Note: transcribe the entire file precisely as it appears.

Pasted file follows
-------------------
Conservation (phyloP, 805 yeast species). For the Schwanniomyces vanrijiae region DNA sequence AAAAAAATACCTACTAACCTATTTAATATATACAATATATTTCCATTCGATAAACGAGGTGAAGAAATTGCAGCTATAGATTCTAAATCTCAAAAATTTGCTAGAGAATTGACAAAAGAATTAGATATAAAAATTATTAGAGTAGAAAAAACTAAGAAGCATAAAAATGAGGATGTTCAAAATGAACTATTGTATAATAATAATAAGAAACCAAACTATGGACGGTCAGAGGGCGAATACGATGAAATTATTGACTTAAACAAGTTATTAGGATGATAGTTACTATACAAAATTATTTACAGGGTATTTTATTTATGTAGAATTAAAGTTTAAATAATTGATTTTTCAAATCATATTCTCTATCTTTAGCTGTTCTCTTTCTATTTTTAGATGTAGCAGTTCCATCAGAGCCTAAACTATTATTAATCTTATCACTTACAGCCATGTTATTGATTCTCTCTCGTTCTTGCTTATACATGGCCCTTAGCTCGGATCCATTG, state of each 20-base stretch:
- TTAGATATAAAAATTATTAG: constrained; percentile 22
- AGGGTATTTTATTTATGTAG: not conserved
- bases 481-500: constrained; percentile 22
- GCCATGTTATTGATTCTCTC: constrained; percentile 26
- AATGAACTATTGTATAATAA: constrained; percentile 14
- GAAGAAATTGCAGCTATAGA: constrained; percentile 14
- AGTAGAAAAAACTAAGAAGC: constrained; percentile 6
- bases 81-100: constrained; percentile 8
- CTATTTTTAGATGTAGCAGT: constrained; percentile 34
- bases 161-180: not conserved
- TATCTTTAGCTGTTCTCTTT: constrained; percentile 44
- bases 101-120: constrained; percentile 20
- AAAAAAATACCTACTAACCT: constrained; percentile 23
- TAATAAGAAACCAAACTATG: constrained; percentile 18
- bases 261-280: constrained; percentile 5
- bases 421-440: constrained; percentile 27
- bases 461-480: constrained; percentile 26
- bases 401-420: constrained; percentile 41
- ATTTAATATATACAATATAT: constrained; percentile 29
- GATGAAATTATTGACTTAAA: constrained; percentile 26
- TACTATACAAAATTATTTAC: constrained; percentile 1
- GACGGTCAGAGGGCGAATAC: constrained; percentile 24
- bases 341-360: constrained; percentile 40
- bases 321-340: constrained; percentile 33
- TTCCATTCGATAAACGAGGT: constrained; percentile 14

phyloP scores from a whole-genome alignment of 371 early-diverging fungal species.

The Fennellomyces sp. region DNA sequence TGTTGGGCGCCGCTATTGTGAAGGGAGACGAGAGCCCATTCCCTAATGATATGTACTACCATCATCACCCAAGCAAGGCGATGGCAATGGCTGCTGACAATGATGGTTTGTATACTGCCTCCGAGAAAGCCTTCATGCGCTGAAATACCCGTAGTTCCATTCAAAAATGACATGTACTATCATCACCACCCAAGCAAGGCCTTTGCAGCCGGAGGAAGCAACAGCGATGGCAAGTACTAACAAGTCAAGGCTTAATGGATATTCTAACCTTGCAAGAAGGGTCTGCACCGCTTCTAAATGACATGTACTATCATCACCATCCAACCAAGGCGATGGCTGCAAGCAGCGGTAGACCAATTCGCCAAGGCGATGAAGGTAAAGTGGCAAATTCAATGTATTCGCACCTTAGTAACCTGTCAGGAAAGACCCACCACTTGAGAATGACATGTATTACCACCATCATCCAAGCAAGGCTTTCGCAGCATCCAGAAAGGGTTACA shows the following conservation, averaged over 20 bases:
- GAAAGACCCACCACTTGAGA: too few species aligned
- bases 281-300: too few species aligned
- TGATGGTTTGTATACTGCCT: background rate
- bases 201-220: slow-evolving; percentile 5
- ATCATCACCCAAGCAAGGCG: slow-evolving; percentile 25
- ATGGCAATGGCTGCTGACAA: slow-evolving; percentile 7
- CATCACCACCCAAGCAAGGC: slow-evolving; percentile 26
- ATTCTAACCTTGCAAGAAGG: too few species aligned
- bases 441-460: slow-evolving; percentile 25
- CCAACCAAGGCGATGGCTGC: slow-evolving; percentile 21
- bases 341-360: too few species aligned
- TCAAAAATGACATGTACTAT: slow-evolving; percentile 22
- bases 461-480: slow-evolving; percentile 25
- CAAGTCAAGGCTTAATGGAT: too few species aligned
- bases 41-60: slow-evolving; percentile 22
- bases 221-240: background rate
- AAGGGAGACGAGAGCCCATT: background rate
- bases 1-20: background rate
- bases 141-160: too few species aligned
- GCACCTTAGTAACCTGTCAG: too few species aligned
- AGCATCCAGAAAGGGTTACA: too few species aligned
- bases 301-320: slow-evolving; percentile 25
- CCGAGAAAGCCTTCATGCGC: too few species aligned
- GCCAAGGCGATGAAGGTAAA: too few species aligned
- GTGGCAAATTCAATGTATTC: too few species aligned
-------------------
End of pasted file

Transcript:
Conservation (phyloP, 805 yeast species). For the Schwanniomyces vanrijiae region DNA sequence AAAAAAATACCTACTAACCTATTTAATATATACAATATATTTCCATTCGATAAACGAGGTGAAGAAATTGCAGCTATAGATTCTAAATCTCAAAAATTTGCTAGAGAATTGACAAAAGAATTAGATATAAAAATTATTAGAGTAGAAAAAACTAAGAAGCATAAAAATGAGGATGTTCAAAATGAACTATTGTATAATAATAATAAGAAACCAAACTATGGACGGTCAGAGGGCGAATACGATGAAATTATTGACTTAAACAAGTTATTAGGATGATAGTTACTATACAAAATTATTTACAGGGTATTTTATTTATGTAGAATTAAAGTTTAAATAATTGATTTTTCAAATCATATTCTCTATCTTTAGCTGTTCTCTTTCTATTTTTAGATGTAGCAGTTCCATCAGAGCCTAAACTATTATTAATCTTATCACTTACAGCCATGTTATTGATTCTCTCTCGTTCTTGCTTATACATGGCCCTTAGCTCGGATCCATTG, state of each 20-base stretch:
- TTAGATATAAAAATTATTAG: constrained; percentile 22
- AGGGTATTTTATTTATGTAG: not conserved
- bases 481-500: constrained; percentile 22
- GCCATGTTATTGATTCTCTC: constrained; percentile 26
- AATGAACTATTGTATAATAA: constrained; percentile 14
- GAAGAAATTGCAGCTATAGA: constrained; percentile 14
- AGTAGAAAAAACTAAGAAGC: constrained; percentile 6
- bases 81-100: constrained; percentile 8
- CTATTTTTAGATGTAGCAGT: constrained; percentile 34
- bases 161-180: not conserved
- TATCTTTAGCTGTTCTCTTT: constrained; percentile 44
- bases 101-120: constrained; percentile 20
- AAAAAAATACCTACTAACCT: constrained; percentile 23
- TAATAAGAAACCAAACTATG: constrained; percentile 18
- bases 261-280: constrained; percentile 5
- bases 421-440: constrained; percentile 27
- bases 461-480: constrained; percentile 26
- bases 401-420: constrained; percentile 41
- ATTTAATATATACAATATAT: constrained; percentile 29
- GATGAAATTATTGACTTAAA: constrained; percentile 26
- TACTATACAAAATTATTTAC: constrained; percentile 1
- GACGGTCAGAGGGCGAATAC: constrained; percentile 24
- bases 341-360: constrained; percentile 40
- bases 321-340: constrained; percentile 33
- TTCCATTCGATAAACGAGGT: constrained; percentile 14

phyloP scores from a whole-genome alignment of 371 early-diverging fungal species.

The Fennellomyces sp. region DNA sequence TGTTGGGCGCCGCTATTGTGAAGGGAGACGAGAGCCCATTCCCTAATGATATGTACTACCATCATCACCCAAGCAAGGCGATGGCAATGGCTGCTGACAATGATGGTTTGTATACTGCCTCCGAGAAAGCCTTCATGCGCTGAAATACCCGTAGTTCCATTCAAAAATGACATGTACTATCATCACCACCCAAGCAAGGCCTTTGCAGCCGGAGGAAGCAACAGCGATGGCAAGTACTAACAAGTCAAGGCTTAATGGATATTCTAACCTTGCAAGAAGGGTCTGCACCGCTTCTAAATGACATGTACTATCATCACCATCCAACCAAGGCGATGGCTGCAAGCAGCGGTAGACCAATTCGCCAAGGCGATGAAGGTAAAGTGGCAAATTCAATGTATTCGCACCTTAGTAACCTGTCAGGAAAGACCCACCACTTGAGAATGACATGTATTACCACCATCATCCAAGCAAGGCTTTCGCAGCATCCAGAAAGGGTTACA shows the following conservation, averaged over 20 bases:
- GAAAGACCCACCACTTGAGA: too few species aligned
- bases 281-300: too few species aligned
- TGATGGTTTGTATACTGCCT: background rate
- bases 201-220: slow-evolving; percentile 5
- ATCATCACCCAAGCAAGGCG: slow-evolving; percentile 25
- ATGGCAATGGCTGCTGACAA: slow-evolving; percentile 7
- CATCACCACCCAAGCAAGGC: slow-evolving; percentile 26
- ATTCTAACCTTGCAAGAAGG: too few species aligned
- bases 441-460: slow-evolving; percentile 25
- CCAACCAAGGCGATGGCTGC: slow-evolving; percentile 21
- bases 341-360: too few species aligned
- TCAAAAATGACATGTACTAT: slow-evolving; percentile 22
- bases 461-480: slow-evolving; percentile 25
- CAAGTCAAGGCTTAATGGAT: too few species aligned
- bases 41-60: slow-evolving; percentile 22
- bases 221-240: background rate
- AAGGGAGACGAGAGCCCATT: background rate
- bases 1-20: background rate
- bases 141-160: too few species aligned
- GCACCTTAGTAACCTGTCAG: too few species aligned
- AGCATCCAGAAAGGGTTACA: too few species aligned
- bases 301-320: slow-evolving; percentile 25
- CCGAGAAAGCCTTCATGCGC: too few species aligned
- GCCAAGGCGATGAAGGTAAA: too few species aligned
- GTGGCAAATTCAATGTATTC: too few species aligned